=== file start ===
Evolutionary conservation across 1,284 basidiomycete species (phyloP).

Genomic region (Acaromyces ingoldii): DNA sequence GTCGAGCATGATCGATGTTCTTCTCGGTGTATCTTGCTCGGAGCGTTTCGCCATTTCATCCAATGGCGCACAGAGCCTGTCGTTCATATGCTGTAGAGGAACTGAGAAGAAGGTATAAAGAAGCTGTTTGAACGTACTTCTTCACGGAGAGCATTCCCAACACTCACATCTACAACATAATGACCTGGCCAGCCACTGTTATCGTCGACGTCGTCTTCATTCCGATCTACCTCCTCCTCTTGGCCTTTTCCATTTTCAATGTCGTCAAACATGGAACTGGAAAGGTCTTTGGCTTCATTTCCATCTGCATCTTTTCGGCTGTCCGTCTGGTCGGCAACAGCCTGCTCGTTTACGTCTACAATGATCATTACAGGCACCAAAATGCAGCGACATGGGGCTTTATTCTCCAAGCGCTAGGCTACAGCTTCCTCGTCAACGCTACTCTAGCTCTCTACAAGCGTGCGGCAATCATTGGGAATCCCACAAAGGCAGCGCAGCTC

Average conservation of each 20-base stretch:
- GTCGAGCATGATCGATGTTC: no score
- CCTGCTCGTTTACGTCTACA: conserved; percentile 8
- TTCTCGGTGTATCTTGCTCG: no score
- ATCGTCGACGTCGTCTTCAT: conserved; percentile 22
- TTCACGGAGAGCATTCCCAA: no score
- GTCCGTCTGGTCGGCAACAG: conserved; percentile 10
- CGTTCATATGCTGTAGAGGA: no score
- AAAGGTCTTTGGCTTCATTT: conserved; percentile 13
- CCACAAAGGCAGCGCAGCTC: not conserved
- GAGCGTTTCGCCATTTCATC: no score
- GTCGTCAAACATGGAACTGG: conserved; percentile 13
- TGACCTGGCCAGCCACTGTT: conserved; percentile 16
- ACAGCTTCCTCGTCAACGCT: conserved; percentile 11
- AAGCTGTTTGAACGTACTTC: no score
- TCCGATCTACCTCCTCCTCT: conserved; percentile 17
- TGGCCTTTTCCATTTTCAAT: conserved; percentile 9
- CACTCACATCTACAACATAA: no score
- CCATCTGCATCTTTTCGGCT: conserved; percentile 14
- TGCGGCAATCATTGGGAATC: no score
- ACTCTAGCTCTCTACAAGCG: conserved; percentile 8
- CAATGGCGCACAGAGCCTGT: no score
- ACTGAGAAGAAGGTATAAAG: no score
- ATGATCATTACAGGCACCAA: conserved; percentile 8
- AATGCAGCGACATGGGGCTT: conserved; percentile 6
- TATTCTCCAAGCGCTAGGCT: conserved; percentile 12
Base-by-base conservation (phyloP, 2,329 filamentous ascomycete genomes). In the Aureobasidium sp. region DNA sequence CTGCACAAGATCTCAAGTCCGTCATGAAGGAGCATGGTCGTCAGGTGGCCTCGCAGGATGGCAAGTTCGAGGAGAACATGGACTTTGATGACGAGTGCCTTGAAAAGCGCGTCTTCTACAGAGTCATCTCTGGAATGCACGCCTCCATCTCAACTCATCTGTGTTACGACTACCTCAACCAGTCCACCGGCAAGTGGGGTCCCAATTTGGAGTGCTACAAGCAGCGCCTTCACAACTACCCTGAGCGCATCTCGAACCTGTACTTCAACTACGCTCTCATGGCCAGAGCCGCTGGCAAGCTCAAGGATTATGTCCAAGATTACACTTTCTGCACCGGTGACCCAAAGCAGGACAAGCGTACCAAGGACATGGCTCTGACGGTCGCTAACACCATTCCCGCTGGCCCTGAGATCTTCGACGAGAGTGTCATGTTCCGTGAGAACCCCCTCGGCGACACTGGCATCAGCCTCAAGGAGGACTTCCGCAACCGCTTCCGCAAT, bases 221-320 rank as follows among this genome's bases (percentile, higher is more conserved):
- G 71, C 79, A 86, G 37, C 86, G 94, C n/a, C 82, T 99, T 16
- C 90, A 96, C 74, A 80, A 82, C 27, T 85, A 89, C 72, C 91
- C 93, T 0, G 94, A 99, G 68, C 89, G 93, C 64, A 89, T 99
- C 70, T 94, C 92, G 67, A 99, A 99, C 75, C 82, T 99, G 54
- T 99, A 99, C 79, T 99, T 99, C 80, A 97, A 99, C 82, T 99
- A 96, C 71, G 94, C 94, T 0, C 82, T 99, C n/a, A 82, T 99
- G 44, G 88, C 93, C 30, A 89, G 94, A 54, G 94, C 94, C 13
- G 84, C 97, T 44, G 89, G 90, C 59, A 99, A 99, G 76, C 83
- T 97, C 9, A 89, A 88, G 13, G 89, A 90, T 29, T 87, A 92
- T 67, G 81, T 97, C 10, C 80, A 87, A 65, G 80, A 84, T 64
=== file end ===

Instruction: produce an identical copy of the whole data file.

Evolutionary conservation across 1,284 basidiomycete species (phyloP).

Genomic region (Acaromyces ingoldii): DNA sequence GTCGAGCATGATCGATGTTCTTCTCGGTGTATCTTGCTCGGAGCGTTTCGCCATTTCATCCAATGGCGCACAGAGCCTGTCGTTCATATGCTGTAGAGGAACTGAGAAGAAGGTATAAAGAAGCTGTTTGAACGTACTTCTTCACGGAGAGCATTCCCAACACTCACATCTACAACATAATGACCTGGCCAGCCACTGTTATCGTCGACGTCGTCTTCATTCCGATCTACCTCCTCCTCTTGGCCTTTTCCATTTTCAATGTCGTCAAACATGGAACTGGAAAGGTCTTTGGCTTCATTTCCATCTGCATCTTTTCGGCTGTCCGTCTGGTCGGCAACAGCCTGCTCGTTTACGTCTACAATGATCATTACAGGCACCAAAATGCAGCGACATGGGGCTTTATTCTCCAAGCGCTAGGCTACAGCTTCCTCGTCAACGCTACTCTAGCTCTCTACAAGCGTGCGGCAATCATTGGGAATCCCACAAAGGCAGCGCAGCTC

Average conservation of each 20-base stretch:
- GTCGAGCATGATCGATGTTC: no score
- CCTGCTCGTTTACGTCTACA: conserved; percentile 8
- TTCTCGGTGTATCTTGCTCG: no score
- ATCGTCGACGTCGTCTTCAT: conserved; percentile 22
- TTCACGGAGAGCATTCCCAA: no score
- GTCCGTCTGGTCGGCAACAG: conserved; percentile 10
- CGTTCATATGCTGTAGAGGA: no score
- AAAGGTCTTTGGCTTCATTT: conserved; percentile 13
- CCACAAAGGCAGCGCAGCTC: not conserved
- GAGCGTTTCGCCATTTCATC: no score
- GTCGTCAAACATGGAACTGG: conserved; percentile 13
- TGACCTGGCCAGCCACTGTT: conserved; percentile 16
- ACAGCTTCCTCGTCAACGCT: conserved; percentile 11
- AAGCTGTTTGAACGTACTTC: no score
- TCCGATCTACCTCCTCCTCT: conserved; percentile 17
- TGGCCTTTTCCATTTTCAAT: conserved; percentile 9
- CACTCACATCTACAACATAA: no score
- CCATCTGCATCTTTTCGGCT: conserved; percentile 14
- TGCGGCAATCATTGGGAATC: no score
- ACTCTAGCTCTCTACAAGCG: conserved; percentile 8
- CAATGGCGCACAGAGCCTGT: no score
- ACTGAGAAGAAGGTATAAAG: no score
- ATGATCATTACAGGCACCAA: conserved; percentile 8
- AATGCAGCGACATGGGGCTT: conserved; percentile 6
- TATTCTCCAAGCGCTAGGCT: conserved; percentile 12
Base-by-base conservation (phyloP, 2,329 filamentous ascomycete genomes). In the Aureobasidium sp. region DNA sequence CTGCACAAGATCTCAAGTCCGTCATGAAGGAGCATGGTCGTCAGGTGGCCTCGCAGGATGGCAAGTTCGAGGAGAACATGGACTTTGATGACGAGTGCCTTGAAAAGCGCGTCTTCTACAGAGTCATCTCTGGAATGCACGCCTCCATCTCAACTCATCTGTGTTACGACTACCTCAACCAGTCCACCGGCAAGTGGGGTCCCAATTTGGAGTGCTACAAGCAGCGCCTTCACAACTACCCTGAGCGCATCTCGAACCTGTACTTCAACTACGCTCTCATGGCCAGAGCCGCTGGCAAGCTCAAGGATTATGTCCAAGATTACACTTTCTGCACCGGTGACCCAAAGCAGGACAAGCGTACCAAGGACATGGCTCTGACGGTCGCTAACACCATTCCCGCTGGCCCTGAGATCTTCGACGAGAGTGTCATGTTCCGTGAGAACCCCCTCGGCGACACTGGCATCAGCCTCAAGGAGGACTTCCGCAACCGCTTCCGCAAT, bases 221-320 rank as follows among this genome's bases (percentile, higher is more conserved):
- G 71, C 79, A 86, G 37, C 86, G 94, C n/a, C 82, T 99, T 16
- C 90, A 96, C 74, A 80, A 82, C 27, T 85, A 89, C 72, C 91
- C 93, T 0, G 94, A 99, G 68, C 89, G 93, C 64, A 89, T 99
- C 70, T 94, C 92, G 67, A 99, A 99, C 75, C 82, T 99, G 54
- T 99, A 99, C 79, T 99, T 99, C 80, A 97, A 99, C 82, T 99
- A 96, C 71, G 94, C 94, T 0, C 82, T 99, C n/a, A 82, T 99
- G 44, G 88, C 93, C 30, A 89, G 94, A 54, G 94, C 94, C 13
- G 84, C 97, T 44, G 89, G 90, C 59, A 99, A 99, G 76, C 83
- T 97, C 9, A 89, A 88, G 13, G 89, A 90, T 29, T 87, A 92
- T 67, G 81, T 97, C 10, C 80, A 87, A 65, G 80, A 84, T 64